The Dreaded Worksheet

Researchers and experts have put down the concept of the “worksheet” over the last several years. At the same time, math teachers still find value in it. The argument from teachers is that kids need practice, and this is true. In order to master certain mathematical skills, like factoring quadratics or solving linear equations, to the point where it’s almost automatic, a minimum amount of practice is necessary.
The analogy most teachers use is related to either sports practices, or practicing a musical instrument at home. Both analogies are certainly valid, but without extending them fully, the meaning and purpose of the worksheet becomes lost.
Granted, when I was growing up, I did worksheets in math. And I did them because teachers assigned them. Like many teachers, I grew up in an age where students didn’t question what was going on in class – we just did it. But kids are different today, and it’s not necessarily a bad thing. Kids today want to know the purpose behind what’s being taught. They genuinely want to know, “why do I need to know this,” and “when will I use this”. While knowing the answers to these questions is important, that’s not the purpose of this post.
Let’s get back to the analogies and how they are incomplete. I’ll start with a football practice. I would equate a worksheet, which is individual, to practice your skills at home by yourself. The purpose of doing this is so that when you practice with the team, you are as valuable as everyone else out there. Team skills are just as important as individual skills. And both of these forms of practice, individual and team, prepare everyone for the next game, which would be the equivalent of the test.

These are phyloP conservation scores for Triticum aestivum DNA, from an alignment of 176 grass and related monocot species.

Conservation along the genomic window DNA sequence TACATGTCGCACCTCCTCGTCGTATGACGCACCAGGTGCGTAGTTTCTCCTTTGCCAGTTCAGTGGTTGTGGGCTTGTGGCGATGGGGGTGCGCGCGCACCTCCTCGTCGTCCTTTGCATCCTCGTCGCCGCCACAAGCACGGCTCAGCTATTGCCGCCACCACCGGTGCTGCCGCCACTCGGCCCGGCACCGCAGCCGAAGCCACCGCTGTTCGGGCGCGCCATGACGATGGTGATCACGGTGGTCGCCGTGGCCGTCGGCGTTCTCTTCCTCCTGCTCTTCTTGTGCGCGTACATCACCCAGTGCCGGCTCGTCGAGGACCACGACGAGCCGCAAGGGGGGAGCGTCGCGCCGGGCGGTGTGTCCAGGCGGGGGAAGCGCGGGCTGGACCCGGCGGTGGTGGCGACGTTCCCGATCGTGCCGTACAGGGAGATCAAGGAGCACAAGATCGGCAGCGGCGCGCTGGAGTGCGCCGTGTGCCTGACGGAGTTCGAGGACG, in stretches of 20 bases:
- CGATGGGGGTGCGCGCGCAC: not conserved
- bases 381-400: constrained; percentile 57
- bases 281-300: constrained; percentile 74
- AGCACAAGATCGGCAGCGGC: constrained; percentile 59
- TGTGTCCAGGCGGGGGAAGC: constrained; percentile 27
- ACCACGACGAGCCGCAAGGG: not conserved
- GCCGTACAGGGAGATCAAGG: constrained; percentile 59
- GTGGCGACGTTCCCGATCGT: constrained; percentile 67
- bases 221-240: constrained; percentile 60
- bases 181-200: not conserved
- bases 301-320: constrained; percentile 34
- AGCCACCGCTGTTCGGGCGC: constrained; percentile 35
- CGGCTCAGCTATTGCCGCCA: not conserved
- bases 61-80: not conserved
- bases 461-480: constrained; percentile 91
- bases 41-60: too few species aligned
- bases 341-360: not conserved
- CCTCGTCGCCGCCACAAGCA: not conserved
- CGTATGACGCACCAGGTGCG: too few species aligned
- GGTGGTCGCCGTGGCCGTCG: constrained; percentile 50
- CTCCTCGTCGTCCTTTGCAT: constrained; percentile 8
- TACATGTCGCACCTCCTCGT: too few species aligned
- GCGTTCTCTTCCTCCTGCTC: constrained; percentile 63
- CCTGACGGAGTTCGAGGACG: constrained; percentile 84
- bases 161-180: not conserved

So where is the missing piece of the analogy? It’s the team practice. What part of the classroom experience is equivalent to the team practice? Most classrooms don’t have one. There is no motivation for an individual student to increase one’s skills for the betterment of the entire class. And why should there be? There is no “class grade,” just grades for each student. Sure, there are group projects, but the group members change at the whim of the one creating the groups.
The analogy of playing a musical instrument in an orchestra or small ensemble falls apart here too. A musician will practice privately in order to make the group rehearsals more meaningful, allowing them to focus on listening to each other rather than individually mastering a certain passage in the piece. But where is there a “group rehearsal” component in the classroom?
It’s probably a better idea then to shift the analogy to individual sports and musical performances, like a tennis player or a solo pianist. They both practice individually without the need to prepare for a team or group situation. So what’s missing from the analogy now?
It’s easy. Both people may be professionals now, but they more than likely had instructors to learn the necessary skills, especially early on. And that’s where these kids are. They are learning a new skill every day – one that may be built on prior knowledge, but one that is nonetheless new.
If anyone learning a new skill in a sport, or in music, is not coached by someone, how could they know if they are doing anything wrong?